• No, you just have to keep in mind how you construct transposes in terms of the unit and counit. $^t(u(X^\vee))$ is by definition the composition $$G(X) \overset{\eta \otimes 1}{\to} F(X) \otimes F(X^\vee) \otimes G(X) \overset{1 \otimes u(X^\vee) \otimes 1}{\to} F(X) \otimes G(X^\vee) \otimes G(X) \overset{1 \otimes \varepsilon} \to F(X)$$ where $\eta: I \to F(X) \otimes F(X^\vee)$ is the "unit" for a monoidal dual pair, and $\varepsilon: G(X^\vee) \otimes G(X) \to I$ is the counit for another. This looks much simpler if you use string diagrams. Commented Jul 21 at 12:28
• It's only a difference in convention. See for instance ncatlab.org/nlab/show/dualizable+object#in_a_monoidal_category, especially Remark 2.2. The mathematics is the same; you modulate between these two definitions of dual by reversing the order of tensor factors. It's hard to enforce universal agreement with these sorts of conventions, just like the fact that some people compose functions in diagrammatic order and others in the Leibnizian order. Commented Jul 23 at 20:11

Here's an answer with all the relevant diagrams following Deligne's article "Catégories Tannakiennes" (look at 2.7 and 2.4). It gives the slightly stronger result that any natural transformation is a natural isomorphism when restricted to dualizable objects.

1. The dual of an object $$X$$ is given by an object $$X^\vee$$ together with morphisms $$\epsilon\colon X\otimes X^\vee \to 1$$ and $$\eta\colon 1\to X\otimes X^\vee$$ such that the compositions: $$X \xrightarrow{1_X\otimes \eta} X\otimes X^\vee \otimes X \xrightarrow{\epsilon\otimes 1_X} X$$ $$X^\vee \xrightarrow{\eta\otimes 1_{X^\vee}} X^\vee \otimes X \otimes X^\vee \xrightarrow{1_{X^\vee}\otimes \epsilon} X^\vee$$ are the identities. It easily follows that a symmetric monoidal functor $$F\colon C\to C'$$ takes duals to duals: the dual of $$F(X)$$ is $$F(X^\vee)$$ together with the morphisms $$F(\epsilon)$$ and $$F(\eta)$$ composed with the canonical isomorphisms relating tensor products and units in $$C$$ and $$C'$$.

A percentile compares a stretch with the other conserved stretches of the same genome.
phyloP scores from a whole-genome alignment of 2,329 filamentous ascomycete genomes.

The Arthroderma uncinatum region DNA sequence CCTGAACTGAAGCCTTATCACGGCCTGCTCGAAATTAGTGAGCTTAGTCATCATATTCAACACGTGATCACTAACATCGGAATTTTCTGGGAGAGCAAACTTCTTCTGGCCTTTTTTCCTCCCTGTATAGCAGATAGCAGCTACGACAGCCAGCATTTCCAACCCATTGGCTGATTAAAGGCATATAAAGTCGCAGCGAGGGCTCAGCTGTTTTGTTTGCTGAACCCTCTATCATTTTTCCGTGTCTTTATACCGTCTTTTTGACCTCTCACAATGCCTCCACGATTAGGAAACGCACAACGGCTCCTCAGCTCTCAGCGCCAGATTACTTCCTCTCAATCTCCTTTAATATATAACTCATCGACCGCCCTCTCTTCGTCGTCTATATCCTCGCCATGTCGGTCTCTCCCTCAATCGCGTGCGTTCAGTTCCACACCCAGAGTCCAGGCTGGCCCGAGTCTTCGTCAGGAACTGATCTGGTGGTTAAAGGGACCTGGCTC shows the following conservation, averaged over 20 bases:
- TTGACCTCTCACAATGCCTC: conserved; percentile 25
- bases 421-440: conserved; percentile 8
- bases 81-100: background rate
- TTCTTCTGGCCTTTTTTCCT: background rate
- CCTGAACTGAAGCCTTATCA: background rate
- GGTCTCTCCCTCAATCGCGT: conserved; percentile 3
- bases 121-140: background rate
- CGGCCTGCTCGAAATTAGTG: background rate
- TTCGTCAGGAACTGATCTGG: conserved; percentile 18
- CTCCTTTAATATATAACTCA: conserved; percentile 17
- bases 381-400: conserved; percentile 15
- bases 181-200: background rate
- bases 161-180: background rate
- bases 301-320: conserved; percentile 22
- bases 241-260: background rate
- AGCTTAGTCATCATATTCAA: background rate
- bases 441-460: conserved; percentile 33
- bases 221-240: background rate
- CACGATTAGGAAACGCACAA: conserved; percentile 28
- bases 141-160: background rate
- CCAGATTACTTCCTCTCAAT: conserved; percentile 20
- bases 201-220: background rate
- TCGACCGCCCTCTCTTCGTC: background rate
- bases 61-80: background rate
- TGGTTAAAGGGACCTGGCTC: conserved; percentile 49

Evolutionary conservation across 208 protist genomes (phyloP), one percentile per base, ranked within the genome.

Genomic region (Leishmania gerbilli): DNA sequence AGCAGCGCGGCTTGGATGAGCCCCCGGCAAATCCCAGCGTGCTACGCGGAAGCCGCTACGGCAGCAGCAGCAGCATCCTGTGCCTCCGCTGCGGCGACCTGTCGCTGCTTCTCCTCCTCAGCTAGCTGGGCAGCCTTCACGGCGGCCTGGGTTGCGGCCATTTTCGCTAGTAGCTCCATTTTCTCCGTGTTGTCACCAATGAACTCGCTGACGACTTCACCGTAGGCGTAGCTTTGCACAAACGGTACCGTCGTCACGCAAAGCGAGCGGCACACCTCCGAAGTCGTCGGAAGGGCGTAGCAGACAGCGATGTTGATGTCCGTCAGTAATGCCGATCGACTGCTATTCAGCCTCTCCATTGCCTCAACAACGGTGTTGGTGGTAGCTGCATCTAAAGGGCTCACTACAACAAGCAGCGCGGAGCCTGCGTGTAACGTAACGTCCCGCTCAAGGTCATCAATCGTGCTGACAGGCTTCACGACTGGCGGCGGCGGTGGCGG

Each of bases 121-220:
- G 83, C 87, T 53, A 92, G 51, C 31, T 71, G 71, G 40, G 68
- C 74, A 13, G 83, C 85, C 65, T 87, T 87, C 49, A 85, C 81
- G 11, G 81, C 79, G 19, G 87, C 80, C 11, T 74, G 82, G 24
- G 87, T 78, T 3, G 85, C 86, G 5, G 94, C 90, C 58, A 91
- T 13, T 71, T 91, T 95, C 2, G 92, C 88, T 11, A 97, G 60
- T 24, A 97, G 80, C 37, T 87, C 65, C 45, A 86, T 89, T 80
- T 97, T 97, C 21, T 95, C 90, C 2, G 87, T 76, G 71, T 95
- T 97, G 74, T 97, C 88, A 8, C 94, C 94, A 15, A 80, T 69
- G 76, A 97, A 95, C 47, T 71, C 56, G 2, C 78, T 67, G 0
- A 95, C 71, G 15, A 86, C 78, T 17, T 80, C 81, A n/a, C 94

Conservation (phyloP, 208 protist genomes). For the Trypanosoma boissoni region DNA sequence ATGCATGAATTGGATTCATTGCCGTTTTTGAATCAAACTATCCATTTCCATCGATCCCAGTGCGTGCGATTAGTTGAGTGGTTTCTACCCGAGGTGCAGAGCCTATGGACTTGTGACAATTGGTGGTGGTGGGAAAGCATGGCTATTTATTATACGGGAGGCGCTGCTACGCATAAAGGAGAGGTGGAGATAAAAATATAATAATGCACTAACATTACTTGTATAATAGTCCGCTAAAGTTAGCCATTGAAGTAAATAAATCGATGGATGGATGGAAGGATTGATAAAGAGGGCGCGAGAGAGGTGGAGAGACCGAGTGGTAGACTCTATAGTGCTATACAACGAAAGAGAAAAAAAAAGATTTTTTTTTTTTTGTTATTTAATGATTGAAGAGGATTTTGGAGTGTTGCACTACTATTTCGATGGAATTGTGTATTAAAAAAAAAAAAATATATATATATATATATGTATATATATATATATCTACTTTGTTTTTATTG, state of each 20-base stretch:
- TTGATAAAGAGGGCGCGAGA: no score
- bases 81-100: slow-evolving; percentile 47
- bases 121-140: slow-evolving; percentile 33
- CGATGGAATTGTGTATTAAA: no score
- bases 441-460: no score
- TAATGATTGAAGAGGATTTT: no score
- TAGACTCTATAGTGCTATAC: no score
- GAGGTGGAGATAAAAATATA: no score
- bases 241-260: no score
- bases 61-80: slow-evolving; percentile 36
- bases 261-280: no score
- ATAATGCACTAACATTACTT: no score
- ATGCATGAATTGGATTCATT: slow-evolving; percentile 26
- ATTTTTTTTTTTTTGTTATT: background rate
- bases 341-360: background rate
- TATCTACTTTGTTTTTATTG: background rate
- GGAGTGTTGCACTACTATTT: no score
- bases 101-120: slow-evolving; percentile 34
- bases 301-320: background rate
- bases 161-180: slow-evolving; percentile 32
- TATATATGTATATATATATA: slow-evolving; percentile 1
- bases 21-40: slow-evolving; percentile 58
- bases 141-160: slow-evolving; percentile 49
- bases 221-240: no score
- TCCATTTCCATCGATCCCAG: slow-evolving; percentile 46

2. If $$X$$ and $$Y$$ are dualizable objects, then there is a bijection between morphisms $$X\to Y$$ and morphisms $$Y^\vee\to X^\vee$$. This bijection takes a morphism $$f\colon X\to Y$$ to its transpose $$f^t\colon Y^\vee\to X^\vee$$ given by the composition $$Y^\vee\xrightarrow{1\otimes \eta_X} Y^\vee\otimes X\otimes X^\vee \xrightarrow{1\otimes f \otimes 1} Y^\vee\otimes Y\otimes X^\vee \xrightarrow{\epsilon_Y\otimes 1} X^\vee$$ with a similar formula for the other direction of the bijection.